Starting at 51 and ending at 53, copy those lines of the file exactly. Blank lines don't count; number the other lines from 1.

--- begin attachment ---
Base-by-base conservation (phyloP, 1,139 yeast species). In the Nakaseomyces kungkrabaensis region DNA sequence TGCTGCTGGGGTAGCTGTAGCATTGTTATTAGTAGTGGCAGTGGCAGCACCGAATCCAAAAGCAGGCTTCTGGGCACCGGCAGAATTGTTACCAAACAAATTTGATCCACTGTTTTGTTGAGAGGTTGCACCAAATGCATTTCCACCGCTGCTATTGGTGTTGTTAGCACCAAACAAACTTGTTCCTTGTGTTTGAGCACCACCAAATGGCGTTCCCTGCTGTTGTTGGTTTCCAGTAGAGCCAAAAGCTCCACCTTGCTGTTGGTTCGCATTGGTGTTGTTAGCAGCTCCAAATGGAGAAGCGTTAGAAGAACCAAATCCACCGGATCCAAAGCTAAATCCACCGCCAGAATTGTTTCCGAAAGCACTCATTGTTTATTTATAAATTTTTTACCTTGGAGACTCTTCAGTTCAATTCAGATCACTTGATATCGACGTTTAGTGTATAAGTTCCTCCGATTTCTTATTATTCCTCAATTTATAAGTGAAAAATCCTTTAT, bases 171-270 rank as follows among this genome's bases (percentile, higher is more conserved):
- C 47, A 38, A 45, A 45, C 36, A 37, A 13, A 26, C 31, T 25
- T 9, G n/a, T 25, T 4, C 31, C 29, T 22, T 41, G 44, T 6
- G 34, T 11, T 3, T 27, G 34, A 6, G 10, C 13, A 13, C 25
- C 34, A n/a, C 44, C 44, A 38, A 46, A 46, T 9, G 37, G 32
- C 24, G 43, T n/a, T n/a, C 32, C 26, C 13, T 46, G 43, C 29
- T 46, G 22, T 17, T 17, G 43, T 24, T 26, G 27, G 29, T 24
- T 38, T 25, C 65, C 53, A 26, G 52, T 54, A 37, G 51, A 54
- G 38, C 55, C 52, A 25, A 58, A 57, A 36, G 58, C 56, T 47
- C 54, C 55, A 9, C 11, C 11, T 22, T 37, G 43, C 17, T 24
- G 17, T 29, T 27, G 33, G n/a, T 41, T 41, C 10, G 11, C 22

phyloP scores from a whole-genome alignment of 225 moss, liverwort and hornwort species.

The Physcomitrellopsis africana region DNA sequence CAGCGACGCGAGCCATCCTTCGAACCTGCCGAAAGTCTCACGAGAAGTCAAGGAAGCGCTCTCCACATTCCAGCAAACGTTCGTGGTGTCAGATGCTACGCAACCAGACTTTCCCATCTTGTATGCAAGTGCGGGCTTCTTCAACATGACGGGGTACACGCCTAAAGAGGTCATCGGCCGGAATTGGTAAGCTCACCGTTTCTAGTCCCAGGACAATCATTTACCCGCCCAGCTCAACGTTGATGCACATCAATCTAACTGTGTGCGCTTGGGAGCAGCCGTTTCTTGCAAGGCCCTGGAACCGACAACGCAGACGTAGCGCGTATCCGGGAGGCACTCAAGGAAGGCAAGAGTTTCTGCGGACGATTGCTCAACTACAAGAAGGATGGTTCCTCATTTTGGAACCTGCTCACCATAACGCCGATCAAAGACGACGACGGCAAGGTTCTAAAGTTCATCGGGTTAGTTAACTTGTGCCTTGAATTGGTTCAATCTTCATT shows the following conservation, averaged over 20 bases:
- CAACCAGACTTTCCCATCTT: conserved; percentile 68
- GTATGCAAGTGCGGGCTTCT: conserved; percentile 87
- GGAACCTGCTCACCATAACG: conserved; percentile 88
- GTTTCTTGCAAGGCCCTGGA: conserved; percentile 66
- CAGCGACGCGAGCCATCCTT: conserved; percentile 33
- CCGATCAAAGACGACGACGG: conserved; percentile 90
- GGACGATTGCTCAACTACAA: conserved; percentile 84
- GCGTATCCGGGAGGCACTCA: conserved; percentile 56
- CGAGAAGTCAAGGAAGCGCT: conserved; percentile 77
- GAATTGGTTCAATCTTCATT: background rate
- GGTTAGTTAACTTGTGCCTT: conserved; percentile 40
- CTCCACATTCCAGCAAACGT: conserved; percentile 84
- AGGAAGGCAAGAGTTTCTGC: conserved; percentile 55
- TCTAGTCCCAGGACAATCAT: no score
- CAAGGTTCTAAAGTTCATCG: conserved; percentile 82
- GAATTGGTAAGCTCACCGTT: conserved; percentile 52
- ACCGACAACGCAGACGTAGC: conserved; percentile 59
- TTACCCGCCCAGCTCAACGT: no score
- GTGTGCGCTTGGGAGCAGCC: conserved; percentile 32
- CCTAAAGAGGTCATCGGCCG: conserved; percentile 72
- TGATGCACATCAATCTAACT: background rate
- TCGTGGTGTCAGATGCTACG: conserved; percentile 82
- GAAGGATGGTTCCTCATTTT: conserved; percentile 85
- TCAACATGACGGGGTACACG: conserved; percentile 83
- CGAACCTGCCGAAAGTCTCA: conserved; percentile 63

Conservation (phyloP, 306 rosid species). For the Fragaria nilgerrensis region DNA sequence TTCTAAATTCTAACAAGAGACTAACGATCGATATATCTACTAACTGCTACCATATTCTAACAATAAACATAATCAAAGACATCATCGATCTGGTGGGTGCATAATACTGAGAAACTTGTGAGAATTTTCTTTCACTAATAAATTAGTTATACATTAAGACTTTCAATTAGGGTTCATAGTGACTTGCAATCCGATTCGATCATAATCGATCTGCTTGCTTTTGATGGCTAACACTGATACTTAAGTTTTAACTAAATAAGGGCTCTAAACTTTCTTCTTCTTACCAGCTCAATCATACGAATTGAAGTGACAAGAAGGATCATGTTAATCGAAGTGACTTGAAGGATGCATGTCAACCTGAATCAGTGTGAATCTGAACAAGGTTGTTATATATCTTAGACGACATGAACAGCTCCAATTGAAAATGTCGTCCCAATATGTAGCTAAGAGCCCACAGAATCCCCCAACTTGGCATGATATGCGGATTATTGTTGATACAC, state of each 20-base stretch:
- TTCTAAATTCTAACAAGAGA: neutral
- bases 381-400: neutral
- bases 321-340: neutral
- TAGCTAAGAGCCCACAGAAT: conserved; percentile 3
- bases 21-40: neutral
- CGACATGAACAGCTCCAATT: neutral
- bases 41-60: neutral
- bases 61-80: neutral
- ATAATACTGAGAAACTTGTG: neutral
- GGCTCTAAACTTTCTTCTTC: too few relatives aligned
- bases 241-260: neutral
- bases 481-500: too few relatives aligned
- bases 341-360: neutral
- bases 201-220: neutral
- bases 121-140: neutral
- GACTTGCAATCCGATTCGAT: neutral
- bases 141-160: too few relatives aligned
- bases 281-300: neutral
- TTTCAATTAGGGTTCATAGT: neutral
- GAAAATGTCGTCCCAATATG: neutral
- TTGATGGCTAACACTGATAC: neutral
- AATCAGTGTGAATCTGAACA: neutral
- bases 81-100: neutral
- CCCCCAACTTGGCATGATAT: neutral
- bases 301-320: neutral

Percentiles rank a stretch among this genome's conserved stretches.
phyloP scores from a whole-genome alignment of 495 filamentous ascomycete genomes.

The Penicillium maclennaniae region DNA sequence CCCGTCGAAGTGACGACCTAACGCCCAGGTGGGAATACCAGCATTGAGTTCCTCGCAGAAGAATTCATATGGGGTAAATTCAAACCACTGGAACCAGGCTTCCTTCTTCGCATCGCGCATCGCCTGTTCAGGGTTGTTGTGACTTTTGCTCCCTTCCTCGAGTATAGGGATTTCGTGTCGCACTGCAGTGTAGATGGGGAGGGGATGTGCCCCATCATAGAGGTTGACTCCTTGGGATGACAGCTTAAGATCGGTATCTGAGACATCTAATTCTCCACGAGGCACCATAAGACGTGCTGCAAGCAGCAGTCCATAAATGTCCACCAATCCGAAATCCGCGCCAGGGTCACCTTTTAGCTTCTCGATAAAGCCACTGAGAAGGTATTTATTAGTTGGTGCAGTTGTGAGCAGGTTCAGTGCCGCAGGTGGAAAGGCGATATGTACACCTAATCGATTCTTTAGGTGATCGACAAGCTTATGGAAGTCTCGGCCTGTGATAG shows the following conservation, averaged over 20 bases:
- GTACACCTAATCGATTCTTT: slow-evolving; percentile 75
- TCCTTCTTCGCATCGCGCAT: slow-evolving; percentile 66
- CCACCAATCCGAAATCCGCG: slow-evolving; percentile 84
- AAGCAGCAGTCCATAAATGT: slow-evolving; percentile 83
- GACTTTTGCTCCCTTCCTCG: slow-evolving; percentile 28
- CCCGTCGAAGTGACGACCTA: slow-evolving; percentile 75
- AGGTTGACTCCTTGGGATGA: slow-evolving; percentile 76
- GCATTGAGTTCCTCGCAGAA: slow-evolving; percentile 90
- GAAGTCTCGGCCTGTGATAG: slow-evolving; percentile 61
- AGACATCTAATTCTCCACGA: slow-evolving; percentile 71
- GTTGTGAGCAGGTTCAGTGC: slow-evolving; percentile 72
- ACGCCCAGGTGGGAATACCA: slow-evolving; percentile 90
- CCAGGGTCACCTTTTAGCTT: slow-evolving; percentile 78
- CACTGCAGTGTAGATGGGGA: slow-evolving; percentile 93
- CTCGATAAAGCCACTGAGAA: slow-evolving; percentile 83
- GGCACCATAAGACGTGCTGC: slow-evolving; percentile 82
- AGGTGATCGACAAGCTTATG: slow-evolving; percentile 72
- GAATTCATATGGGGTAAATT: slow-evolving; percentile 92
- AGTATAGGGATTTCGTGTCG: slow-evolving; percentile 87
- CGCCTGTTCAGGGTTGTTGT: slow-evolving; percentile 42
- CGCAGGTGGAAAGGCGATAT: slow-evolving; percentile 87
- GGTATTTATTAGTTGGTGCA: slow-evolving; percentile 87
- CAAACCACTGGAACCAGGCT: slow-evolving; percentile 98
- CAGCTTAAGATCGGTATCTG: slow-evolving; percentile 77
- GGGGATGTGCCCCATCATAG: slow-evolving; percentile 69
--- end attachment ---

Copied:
- bases 481-500: too few relatives aligned
- bases 341-360: neutral
- bases 201-220: neutral